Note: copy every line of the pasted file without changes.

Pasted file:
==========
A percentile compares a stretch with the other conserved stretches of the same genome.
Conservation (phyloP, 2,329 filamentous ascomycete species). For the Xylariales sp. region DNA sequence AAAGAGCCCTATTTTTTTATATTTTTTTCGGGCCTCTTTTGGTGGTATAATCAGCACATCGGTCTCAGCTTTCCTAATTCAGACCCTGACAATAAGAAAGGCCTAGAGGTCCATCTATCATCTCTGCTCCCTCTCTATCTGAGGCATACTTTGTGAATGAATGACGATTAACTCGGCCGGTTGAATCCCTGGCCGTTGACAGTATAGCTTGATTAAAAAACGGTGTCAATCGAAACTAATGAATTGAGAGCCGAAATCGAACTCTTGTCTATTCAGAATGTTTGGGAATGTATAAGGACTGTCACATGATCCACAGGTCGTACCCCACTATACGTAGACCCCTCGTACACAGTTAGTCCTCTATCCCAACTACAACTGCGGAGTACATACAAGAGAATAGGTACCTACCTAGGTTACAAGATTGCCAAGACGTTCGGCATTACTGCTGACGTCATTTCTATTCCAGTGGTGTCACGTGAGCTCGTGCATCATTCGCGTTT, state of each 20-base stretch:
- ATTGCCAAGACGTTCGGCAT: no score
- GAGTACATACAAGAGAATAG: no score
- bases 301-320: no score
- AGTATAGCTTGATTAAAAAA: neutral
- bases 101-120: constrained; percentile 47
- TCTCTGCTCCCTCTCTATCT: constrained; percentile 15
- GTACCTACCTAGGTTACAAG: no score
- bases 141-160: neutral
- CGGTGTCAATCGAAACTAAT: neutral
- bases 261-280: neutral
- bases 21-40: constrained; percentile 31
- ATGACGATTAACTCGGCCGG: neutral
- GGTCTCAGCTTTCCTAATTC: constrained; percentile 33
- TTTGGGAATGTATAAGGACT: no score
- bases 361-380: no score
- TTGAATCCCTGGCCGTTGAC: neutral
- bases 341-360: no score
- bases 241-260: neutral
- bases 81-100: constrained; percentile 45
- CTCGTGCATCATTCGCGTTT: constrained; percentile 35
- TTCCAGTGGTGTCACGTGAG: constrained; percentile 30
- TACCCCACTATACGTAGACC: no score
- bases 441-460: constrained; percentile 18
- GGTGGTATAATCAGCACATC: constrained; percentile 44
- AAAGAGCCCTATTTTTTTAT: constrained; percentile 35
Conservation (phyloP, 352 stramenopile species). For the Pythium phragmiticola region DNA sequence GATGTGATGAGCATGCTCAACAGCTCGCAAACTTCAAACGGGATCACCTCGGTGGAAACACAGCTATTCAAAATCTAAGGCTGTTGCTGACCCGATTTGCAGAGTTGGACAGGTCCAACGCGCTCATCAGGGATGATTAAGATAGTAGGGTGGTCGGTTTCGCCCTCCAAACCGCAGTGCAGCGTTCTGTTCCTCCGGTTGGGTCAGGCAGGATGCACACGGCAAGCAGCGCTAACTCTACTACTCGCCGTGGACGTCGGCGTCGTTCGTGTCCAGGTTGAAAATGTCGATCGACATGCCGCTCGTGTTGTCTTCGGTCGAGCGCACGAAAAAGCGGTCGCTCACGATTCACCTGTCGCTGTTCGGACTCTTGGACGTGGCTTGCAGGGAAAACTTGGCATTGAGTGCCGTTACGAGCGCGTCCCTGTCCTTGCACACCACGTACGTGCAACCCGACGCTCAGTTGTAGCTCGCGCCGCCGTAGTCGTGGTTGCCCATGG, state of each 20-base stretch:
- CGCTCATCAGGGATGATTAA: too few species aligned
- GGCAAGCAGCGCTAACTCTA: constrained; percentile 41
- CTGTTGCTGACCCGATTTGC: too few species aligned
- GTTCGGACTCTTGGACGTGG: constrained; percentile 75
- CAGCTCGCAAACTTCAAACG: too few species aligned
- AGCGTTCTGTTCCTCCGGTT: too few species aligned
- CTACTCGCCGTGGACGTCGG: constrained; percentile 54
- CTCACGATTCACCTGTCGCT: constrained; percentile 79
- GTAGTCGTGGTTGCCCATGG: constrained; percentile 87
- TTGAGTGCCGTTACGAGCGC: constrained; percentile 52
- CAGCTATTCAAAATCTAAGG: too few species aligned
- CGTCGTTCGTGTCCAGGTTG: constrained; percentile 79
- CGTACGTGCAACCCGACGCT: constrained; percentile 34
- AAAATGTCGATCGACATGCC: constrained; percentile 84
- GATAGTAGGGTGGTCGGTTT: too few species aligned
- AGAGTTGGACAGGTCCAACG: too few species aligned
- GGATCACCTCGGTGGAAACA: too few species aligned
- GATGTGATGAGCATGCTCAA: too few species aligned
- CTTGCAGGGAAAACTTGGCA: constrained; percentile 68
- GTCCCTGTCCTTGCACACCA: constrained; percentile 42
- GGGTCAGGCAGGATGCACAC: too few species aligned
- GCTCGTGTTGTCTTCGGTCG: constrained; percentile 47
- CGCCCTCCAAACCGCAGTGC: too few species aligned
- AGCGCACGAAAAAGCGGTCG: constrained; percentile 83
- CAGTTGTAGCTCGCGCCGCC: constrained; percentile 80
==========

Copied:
A percentile compares a stretch with the other conserved stretches of the same genome.
Conservation (phyloP, 2,329 filamentous ascomycete species). For the Xylariales sp. region DNA sequence AAAGAGCCCTATTTTTTTATATTTTTTTCGGGCCTCTTTTGGTGGTATAATCAGCACATCGGTCTCAGCTTTCCTAATTCAGACCCTGACAATAAGAAAGGCCTAGAGGTCCATCTATCATCTCTGCTCCCTCTCTATCTGAGGCATACTTTGTGAATGAATGACGATTAACTCGGCCGGTTGAATCCCTGGCCGTTGACAGTATAGCTTGATTAAAAAACGGTGTCAATCGAAACTAATGAATTGAGAGCCGAAATCGAACTCTTGTCTATTCAGAATGTTTGGGAATGTATAAGGACTGTCACATGATCCACAGGTCGTACCCCACTATACGTAGACCCCTCGTACACAGTTAGTCCTCTATCCCAACTACAACTGCGGAGTACATACAAGAGAATAGGTACCTACCTAGGTTACAAGATTGCCAAGACGTTCGGCATTACTGCTGACGTCATTTCTATTCCAGTGGTGTCACGTGAGCTCGTGCATCATTCGCGTTT, state of each 20-base stretch:
- ATTGCCAAGACGTTCGGCAT: no score
- GAGTACATACAAGAGAATAG: no score
- bases 301-320: no score
- AGTATAGCTTGATTAAAAAA: neutral
- bases 101-120: constrained; percentile 47
- TCTCTGCTCCCTCTCTATCT: constrained; percentile 15
- GTACCTACCTAGGTTACAAG: no score
- bases 141-160: neutral
- CGGTGTCAATCGAAACTAAT: neutral
- bases 261-280: neutral
- bases 21-40: constrained; percentile 31
- ATGACGATTAACTCGGCCGG: neutral
- GGTCTCAGCTTTCCTAATTC: constrained; percentile 33
- TTTGGGAATGTATAAGGACT: no score
- bases 361-380: no score
- TTGAATCCCTGGCCGTTGAC: neutral
- bases 341-360: no score
- bases 241-260: neutral
- bases 81-100: constrained; percentile 45
- CTCGTGCATCATTCGCGTTT: constrained; percentile 35
- TTCCAGTGGTGTCACGTGAG: constrained; percentile 30
- TACCCCACTATACGTAGACC: no score
- bases 441-460: constrained; percentile 18
- GGTGGTATAATCAGCACATC: constrained; percentile 44
- AAAGAGCCCTATTTTTTTAT: constrained; percentile 35
Conservation (phyloP, 352 stramenopile species). For the Pythium phragmiticola region DNA sequence GATGTGATGAGCATGCTCAACAGCTCGCAAACTTCAAACGGGATCACCTCGGTGGAAACACAGCTATTCAAAATCTAAGGCTGTTGCTGACCCGATTTGCAGAGTTGGACAGGTCCAACGCGCTCATCAGGGATGATTAAGATAGTAGGGTGGTCGGTTTCGCCCTCCAAACCGCAGTGCAGCGTTCTGTTCCTCCGGTTGGGTCAGGCAGGATGCACACGGCAAGCAGCGCTAACTCTACTACTCGCCGTGGACGTCGGCGTCGTTCGTGTCCAGGTTGAAAATGTCGATCGACATGCCGCTCGTGTTGTCTTCGGTCGAGCGCACGAAAAAGCGGTCGCTCACGATTCACCTGTCGCTGTTCGGACTCTTGGACGTGGCTTGCAGGGAAAACTTGGCATTGAGTGCCGTTACGAGCGCGTCCCTGTCCTTGCACACCACGTACGTGCAACCCGACGCTCAGTTGTAGCTCGCGCCGCCGTAGTCGTGGTTGCCCATGG, state of each 20-base stretch:
- CGCTCATCAGGGATGATTAA: too few species aligned
- GGCAAGCAGCGCTAACTCTA: constrained; percentile 41
- CTGTTGCTGACCCGATTTGC: too few species aligned
- GTTCGGACTCTTGGACGTGG: constrained; percentile 75
- CAGCTCGCAAACTTCAAACG: too few species aligned
- AGCGTTCTGTTCCTCCGGTT: too few species aligned
- CTACTCGCCGTGGACGTCGG: constrained; percentile 54
- CTCACGATTCACCTGTCGCT: constrained; percentile 79
- GTAGTCGTGGTTGCCCATGG: constrained; percentile 87
- TTGAGTGCCGTTACGAGCGC: constrained; percentile 52
- CAGCTATTCAAAATCTAAGG: too few species aligned
- CGTCGTTCGTGTCCAGGTTG: constrained; percentile 79
- CGTACGTGCAACCCGACGCT: constrained; percentile 34
- AAAATGTCGATCGACATGCC: constrained; percentile 84
- GATAGTAGGGTGGTCGGTTT: too few species aligned
- AGAGTTGGACAGGTCCAACG: too few species aligned
- GGATCACCTCGGTGGAAACA: too few species aligned
- GATGTGATGAGCATGCTCAA: too few species aligned
- CTTGCAGGGAAAACTTGGCA: constrained; percentile 68
- GTCCCTGTCCTTGCACACCA: constrained; percentile 42
- GGGTCAGGCAGGATGCACAC: too few species aligned
- GCTCGTGTTGTCTTCGGTCG: constrained; percentile 47
- CGCCCTCCAAACCGCAGTGC: too few species aligned
- AGCGCACGAAAAAGCGGTCG: constrained; percentile 83
- CAGTTGTAGCTCGCGCCGCC: constrained; percentile 80